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Category:    Home > Reviews > Science Fiction > Action > Adventure > Time Travel > British TV > Doctor Who: A Christmas Carol (2010 Christmas Special/BBC DVD)

Doctor Who: A Christmas Carol (2010 Christmas Special/BBC DVD)

 

Picture: B-  †† Sound: B- ††† Extras: A†††  Episode: A+

 

 

Itís become tradition for Doctor Who to have a Christmas Special every year, airing on Christmas Eve in the UK and on now on Christmas night in the USA on BBC America.  A Christmas Carol marks new Doctor Matt Smithís first such special, and he and lead writer Stephen Moffat rise beautifully to the occasion and help to deliver a dynamite re-working of Dickensí classic holiday tale of redemption.  Regular companions Amy Pond (Karen Gillan) and Rory Williams (Arthur Darvill) are relegated to mere bit players in this tale, but they play those roles well, while the Doctor, Kazran Sardick (Michael Gambon playing the Scrooge role), and the luminous Abigail Pettigrew (played by opera singer Katherine Jenkins) take center stage.  

 

In order to save the lives of his friends and many others, the Doctor must convince the ornery and seemingly loveless Sardick to aid him, and in the attempt he discovers the man possesses a tragic secret that sits at the root of his cruelty and despair.  Gambon plays this taleís Scrooge flawlessly, offering equal measures of nasty and bitter until Smithís Doctor manages to crack his armor by showing him the things in his past that made him who and what he is.  Set on a planet in the far future, the brilliant set design and excellent use of CGI create a world that blends aspects of Dickensí England with elements of modern sci-fi.  Director Toby Haynes takes Mr. Moffatís slick script and brings it to life.  Mr. Smith plays brilliantly against the unfolding tale of Sardick and Pettigrew.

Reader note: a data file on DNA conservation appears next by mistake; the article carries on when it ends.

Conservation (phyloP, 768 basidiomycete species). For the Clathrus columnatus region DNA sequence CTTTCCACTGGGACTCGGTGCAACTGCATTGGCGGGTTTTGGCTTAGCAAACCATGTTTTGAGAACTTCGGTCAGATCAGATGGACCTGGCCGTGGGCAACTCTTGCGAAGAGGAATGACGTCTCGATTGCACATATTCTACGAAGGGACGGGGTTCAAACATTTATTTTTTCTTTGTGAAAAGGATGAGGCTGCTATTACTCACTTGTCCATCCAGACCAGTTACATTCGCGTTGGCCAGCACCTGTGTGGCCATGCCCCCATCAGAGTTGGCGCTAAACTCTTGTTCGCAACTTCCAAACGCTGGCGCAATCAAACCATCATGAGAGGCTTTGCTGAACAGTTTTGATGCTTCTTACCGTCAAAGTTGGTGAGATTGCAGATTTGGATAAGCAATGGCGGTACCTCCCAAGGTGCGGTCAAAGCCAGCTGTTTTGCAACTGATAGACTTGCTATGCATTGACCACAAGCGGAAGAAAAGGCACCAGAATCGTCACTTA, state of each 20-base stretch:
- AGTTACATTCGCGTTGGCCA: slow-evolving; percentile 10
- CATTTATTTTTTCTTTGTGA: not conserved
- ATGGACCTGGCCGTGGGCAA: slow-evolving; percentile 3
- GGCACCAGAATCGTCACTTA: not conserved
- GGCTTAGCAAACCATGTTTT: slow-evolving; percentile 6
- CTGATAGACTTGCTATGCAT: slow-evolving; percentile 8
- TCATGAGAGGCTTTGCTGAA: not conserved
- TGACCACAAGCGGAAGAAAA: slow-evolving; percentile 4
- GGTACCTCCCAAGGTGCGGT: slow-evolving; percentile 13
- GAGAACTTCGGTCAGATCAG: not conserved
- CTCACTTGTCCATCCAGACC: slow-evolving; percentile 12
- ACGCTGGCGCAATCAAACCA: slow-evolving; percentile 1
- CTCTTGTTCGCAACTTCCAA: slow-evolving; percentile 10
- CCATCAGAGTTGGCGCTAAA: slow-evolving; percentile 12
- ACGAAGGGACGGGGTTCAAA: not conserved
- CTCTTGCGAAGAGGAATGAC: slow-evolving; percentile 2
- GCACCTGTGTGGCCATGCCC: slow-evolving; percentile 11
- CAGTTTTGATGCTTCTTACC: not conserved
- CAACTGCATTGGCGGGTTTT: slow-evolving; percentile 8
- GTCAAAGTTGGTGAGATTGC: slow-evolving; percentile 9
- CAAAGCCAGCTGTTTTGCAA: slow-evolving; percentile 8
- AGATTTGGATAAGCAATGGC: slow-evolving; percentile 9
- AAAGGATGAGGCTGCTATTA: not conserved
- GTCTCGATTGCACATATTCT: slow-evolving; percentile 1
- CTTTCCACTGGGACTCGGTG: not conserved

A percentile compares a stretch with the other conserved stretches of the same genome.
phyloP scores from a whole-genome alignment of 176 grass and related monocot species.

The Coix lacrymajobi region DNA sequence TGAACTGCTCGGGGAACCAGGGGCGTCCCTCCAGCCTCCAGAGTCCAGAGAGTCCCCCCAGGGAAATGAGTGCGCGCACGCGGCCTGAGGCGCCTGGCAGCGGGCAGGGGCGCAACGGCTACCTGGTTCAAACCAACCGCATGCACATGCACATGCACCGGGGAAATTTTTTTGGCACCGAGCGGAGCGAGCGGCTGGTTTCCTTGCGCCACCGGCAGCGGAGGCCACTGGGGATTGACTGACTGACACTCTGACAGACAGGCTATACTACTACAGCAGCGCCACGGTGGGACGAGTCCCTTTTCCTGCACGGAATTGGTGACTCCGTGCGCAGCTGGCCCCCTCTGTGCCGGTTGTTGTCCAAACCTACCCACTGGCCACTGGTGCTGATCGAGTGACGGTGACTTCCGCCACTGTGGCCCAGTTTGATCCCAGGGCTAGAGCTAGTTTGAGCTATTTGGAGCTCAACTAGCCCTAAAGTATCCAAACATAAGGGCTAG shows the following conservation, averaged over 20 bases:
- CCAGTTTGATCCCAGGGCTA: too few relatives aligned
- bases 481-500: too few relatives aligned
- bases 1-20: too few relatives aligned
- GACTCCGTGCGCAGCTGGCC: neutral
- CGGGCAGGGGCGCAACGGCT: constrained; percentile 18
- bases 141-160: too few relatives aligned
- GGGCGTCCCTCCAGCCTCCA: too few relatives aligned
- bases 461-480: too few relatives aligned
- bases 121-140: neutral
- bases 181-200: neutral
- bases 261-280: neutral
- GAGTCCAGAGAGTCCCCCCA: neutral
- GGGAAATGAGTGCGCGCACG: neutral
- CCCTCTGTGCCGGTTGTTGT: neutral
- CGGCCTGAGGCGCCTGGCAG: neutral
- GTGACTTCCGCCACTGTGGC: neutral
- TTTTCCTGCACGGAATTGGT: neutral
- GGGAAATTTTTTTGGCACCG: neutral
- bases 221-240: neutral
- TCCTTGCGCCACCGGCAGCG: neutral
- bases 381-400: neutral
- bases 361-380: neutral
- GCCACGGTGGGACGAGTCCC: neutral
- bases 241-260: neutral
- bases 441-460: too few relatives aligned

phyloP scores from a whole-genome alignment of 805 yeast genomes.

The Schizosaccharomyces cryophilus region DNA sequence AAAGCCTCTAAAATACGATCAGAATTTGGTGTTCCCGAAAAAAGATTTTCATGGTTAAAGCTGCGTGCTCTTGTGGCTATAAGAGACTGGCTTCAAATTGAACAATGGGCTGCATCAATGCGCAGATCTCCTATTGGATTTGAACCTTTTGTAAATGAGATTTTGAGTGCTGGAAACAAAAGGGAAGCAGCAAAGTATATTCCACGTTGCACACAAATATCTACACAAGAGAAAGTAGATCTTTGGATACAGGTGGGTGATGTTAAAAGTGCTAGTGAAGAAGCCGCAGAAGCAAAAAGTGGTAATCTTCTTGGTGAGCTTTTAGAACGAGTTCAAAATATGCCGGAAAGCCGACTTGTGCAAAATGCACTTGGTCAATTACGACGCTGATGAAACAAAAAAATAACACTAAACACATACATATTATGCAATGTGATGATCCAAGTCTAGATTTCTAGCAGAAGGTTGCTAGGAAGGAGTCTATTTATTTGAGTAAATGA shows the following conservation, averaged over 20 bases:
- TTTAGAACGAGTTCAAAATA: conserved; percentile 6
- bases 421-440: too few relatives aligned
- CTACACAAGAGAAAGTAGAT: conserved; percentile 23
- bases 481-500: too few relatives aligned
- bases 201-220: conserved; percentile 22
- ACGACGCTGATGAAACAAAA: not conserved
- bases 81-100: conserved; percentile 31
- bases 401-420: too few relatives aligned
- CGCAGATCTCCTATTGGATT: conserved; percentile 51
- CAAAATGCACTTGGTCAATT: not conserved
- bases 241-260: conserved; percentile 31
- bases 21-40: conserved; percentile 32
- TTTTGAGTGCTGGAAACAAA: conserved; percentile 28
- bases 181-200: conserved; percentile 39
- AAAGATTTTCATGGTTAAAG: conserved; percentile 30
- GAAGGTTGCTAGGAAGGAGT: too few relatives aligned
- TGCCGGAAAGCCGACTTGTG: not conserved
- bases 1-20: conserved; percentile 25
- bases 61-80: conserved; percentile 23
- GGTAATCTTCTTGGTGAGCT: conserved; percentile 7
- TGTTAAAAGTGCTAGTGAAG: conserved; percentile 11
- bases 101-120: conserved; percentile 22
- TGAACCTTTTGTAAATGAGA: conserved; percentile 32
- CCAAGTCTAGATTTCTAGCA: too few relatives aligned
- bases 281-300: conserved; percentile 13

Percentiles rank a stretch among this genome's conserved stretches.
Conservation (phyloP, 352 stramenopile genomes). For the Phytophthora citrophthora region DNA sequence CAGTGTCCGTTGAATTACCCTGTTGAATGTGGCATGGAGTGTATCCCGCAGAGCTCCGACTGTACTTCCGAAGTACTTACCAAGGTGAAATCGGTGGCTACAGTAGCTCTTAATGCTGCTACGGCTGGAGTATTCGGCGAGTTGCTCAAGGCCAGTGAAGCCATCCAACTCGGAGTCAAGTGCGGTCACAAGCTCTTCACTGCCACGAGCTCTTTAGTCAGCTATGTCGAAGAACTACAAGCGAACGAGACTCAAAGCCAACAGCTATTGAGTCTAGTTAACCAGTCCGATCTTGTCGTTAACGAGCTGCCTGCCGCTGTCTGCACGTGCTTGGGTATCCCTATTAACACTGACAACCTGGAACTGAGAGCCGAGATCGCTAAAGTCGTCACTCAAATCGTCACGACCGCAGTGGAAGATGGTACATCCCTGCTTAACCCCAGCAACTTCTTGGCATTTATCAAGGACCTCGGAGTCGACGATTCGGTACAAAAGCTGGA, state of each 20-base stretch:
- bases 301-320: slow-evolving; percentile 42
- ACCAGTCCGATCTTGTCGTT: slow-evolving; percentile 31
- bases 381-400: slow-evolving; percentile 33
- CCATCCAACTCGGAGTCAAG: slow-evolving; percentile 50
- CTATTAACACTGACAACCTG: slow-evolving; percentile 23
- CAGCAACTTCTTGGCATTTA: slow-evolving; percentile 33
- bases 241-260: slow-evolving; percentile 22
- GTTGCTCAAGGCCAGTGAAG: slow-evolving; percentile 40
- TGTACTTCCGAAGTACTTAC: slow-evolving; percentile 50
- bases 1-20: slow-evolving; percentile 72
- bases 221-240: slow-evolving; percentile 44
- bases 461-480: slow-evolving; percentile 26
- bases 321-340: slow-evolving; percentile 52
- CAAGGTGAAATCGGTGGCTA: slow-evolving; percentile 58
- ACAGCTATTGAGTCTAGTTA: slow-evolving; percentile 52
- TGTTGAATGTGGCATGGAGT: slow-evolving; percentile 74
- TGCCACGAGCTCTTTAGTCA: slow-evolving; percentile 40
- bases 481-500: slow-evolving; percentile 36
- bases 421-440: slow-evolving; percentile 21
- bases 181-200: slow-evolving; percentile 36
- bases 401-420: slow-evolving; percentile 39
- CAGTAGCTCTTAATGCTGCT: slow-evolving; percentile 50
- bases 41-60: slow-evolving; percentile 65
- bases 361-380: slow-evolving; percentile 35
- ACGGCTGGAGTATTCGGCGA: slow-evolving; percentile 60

Although filled with plenty of action, romance, and sadness, there are moments of hilarity most often provided courtesy of Mr. Smithís deadpan delivery.  His Doctor can make the most out of just a few snatches of dialogue, and at one point, he laments at marrying a certain blond Hollywood starlet from the 1950s and 1960s.  How can a sci-fi version of Dickensí Christmas Carol lead the characters into 1960s Hollywood?  Mr. Moffatís clever plot makes it happen, and does so almost effortlessly.  As witnessed by the finale of Mr. Smithís first season as the Doctor, Mr. Moffat plays fast and loose with the concept of time travel and its effects.

 

Extras on this disc include the excellent Doctor Who Confidential chronicling the making of the special, and the complete Doctor Who at the Proms 2010.  Sounds and picture are both excellent, and the song specially written for Ms. Jenkins for this episode possesses a spectral beauty that will take hold of the viewer, staying with him or her long after the credits roll.  Matt Smith continues to make his own way as the Eleventh Doctor, and fans of the show will want to add this special tale to their collections.

 

 

-†† Scott Pyle


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